Sara and I sat happily in our own little worlds at a table at the Depot, two cups of coffee and two wide-open newspapers between us — the adult version of parallel playing — when our shared solitude was interrupted by two fortysomething women at the table next to us.
“I’m just not happy,” the blonde said.
“You haven’t been happy for a long time,” her brunette friend said.
“But, the kids. I keep thinking about the kids. I don’t want to ruin their lives.”
“I know. But, I don’t know if I’ve given it my all. How do you know when enough is enough?”
Sara and I looked at each other, trying not to appear as if we were listening, which of course we were. But the blonde’s question is one every person contemplating a break up or divorce asks him/herself — when do you know it’s over? At what point do you say this marriage or relationship cannot be saved?
I wanted to keep my marriage together, even though I was still stinging from Rob’s affair. I knew it wasn’t going to be easy and I wasn’t happy, but I — like the blonde — thought of my kid; I didn’t want to hurt him. But I know the exact moment when I knew it was over — when Rob lied when he no longer had to.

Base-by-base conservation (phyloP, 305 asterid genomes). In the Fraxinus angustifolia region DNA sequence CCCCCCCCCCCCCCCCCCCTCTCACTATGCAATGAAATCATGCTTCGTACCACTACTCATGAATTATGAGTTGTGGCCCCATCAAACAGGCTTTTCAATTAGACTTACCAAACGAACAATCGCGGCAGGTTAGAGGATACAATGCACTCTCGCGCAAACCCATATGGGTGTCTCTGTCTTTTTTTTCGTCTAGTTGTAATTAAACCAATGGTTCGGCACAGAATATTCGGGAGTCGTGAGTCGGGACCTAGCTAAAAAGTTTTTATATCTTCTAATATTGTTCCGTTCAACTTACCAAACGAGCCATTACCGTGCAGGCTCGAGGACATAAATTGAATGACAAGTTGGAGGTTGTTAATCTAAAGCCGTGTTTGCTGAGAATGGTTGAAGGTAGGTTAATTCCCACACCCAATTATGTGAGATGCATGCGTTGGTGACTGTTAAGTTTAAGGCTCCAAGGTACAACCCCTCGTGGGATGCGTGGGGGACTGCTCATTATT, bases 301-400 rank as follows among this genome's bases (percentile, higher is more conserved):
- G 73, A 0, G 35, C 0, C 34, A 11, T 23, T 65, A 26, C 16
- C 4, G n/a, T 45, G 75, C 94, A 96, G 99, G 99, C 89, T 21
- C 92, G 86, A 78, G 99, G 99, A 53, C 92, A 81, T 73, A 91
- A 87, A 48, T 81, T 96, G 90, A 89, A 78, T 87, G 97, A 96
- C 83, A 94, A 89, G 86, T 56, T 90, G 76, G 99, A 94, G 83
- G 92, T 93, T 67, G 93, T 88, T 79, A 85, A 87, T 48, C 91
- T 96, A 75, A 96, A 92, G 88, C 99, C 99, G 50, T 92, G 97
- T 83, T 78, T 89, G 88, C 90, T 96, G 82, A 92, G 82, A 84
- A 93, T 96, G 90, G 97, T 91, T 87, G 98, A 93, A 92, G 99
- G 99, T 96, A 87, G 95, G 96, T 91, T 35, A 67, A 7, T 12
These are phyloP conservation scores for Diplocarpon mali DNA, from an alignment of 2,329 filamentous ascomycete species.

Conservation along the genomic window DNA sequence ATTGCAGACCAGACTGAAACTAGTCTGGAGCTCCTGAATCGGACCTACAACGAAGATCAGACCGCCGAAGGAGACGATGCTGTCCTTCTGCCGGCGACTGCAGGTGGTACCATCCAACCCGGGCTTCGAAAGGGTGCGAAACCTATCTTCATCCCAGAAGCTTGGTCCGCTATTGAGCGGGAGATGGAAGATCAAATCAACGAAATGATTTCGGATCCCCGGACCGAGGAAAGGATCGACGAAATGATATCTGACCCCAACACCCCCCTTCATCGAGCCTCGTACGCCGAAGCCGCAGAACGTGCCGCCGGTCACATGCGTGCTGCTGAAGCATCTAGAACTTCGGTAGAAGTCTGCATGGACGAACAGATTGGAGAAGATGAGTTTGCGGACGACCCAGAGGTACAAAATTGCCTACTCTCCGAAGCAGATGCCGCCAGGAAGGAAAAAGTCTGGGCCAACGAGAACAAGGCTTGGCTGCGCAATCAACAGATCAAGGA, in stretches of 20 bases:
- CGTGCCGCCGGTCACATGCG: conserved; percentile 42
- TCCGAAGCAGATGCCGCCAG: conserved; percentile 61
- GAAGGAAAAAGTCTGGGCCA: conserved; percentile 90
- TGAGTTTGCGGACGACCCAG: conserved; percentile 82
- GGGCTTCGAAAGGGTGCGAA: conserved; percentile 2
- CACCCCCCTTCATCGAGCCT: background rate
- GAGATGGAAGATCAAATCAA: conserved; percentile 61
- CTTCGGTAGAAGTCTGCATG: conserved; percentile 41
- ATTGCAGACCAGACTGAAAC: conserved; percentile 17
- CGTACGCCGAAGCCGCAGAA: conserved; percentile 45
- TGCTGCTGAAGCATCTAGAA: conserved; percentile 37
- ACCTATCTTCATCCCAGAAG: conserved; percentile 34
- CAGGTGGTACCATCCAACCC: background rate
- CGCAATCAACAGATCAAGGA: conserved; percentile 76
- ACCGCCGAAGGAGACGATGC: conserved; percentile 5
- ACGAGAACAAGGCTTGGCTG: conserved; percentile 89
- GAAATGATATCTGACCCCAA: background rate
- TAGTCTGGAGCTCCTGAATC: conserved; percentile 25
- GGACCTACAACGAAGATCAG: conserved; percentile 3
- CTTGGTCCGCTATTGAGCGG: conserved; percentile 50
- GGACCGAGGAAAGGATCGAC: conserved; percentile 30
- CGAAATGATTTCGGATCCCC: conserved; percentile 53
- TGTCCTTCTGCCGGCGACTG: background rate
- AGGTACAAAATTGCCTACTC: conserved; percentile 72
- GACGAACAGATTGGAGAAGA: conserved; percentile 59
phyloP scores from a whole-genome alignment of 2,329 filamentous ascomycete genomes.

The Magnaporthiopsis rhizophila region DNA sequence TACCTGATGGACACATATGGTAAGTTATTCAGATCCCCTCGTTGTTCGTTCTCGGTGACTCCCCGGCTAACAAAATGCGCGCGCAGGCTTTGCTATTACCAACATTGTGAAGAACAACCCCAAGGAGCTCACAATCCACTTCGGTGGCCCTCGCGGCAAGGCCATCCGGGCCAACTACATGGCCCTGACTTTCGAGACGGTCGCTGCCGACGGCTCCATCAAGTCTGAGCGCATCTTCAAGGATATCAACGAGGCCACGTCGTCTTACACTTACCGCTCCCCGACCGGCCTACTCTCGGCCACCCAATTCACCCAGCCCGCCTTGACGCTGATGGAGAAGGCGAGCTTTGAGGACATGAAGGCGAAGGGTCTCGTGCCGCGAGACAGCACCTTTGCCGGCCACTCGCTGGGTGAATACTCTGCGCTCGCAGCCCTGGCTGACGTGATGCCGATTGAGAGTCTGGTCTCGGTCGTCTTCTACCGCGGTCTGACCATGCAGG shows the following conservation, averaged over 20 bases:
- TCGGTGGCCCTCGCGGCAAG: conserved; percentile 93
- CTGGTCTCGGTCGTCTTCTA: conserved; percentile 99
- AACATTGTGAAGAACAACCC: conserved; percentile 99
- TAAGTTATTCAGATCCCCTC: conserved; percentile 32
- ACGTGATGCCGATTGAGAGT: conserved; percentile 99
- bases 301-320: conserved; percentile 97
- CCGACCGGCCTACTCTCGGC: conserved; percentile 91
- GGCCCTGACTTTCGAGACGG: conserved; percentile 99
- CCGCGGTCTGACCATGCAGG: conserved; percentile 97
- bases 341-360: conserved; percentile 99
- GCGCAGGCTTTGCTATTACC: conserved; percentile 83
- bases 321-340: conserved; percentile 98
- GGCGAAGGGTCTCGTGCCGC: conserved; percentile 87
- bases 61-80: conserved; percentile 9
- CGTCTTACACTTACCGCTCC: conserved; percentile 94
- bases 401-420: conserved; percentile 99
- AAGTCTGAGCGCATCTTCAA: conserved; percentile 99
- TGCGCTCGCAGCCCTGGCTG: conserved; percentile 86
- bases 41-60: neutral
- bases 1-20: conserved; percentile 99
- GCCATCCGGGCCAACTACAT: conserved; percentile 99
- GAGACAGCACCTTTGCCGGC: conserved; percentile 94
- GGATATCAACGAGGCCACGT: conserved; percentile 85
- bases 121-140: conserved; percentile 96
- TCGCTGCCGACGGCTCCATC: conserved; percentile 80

A while ago the Huffington Post asked people to share when they knew their marriage was over. Some divorce stories are funny, some are sad, some seem as if they might have been hasty. But, who knows what goes on behind those white picket fences?
I remember reading something Joyce Maynard once wrote when someone asked her when do you know it’s over. She wrote:
A person who is profoundly unhappy in a marriage is also depriving his or her partner of the experience of being wholly loved and accepted, rather than endured. A person who silently cries out … “I can’t live this way” — and then does live this way, despite her cries — is also quietly teaching her children to ignore their own inner voices, and failing to convey to them what may be the most important lessons we can teach them: To be true to one’s self, and celebrate the extraordinary gift of being alive. To live one’s life to the fullest. To be the best person we can be.
OK, I agree: We must be true to ourselves. And to our partners, too. But, instead of living “this way, despite her cries,” I always wonder if we are doing all that could be done. What could she have been doing instead of crying? There are many truths — how do you know which is the right one?
- When did you know it was over?
- Do you still look back and say, yes, I did the right thing?
- Have you been true to yourself?
photo © Aaron Kohr – Fotolia.com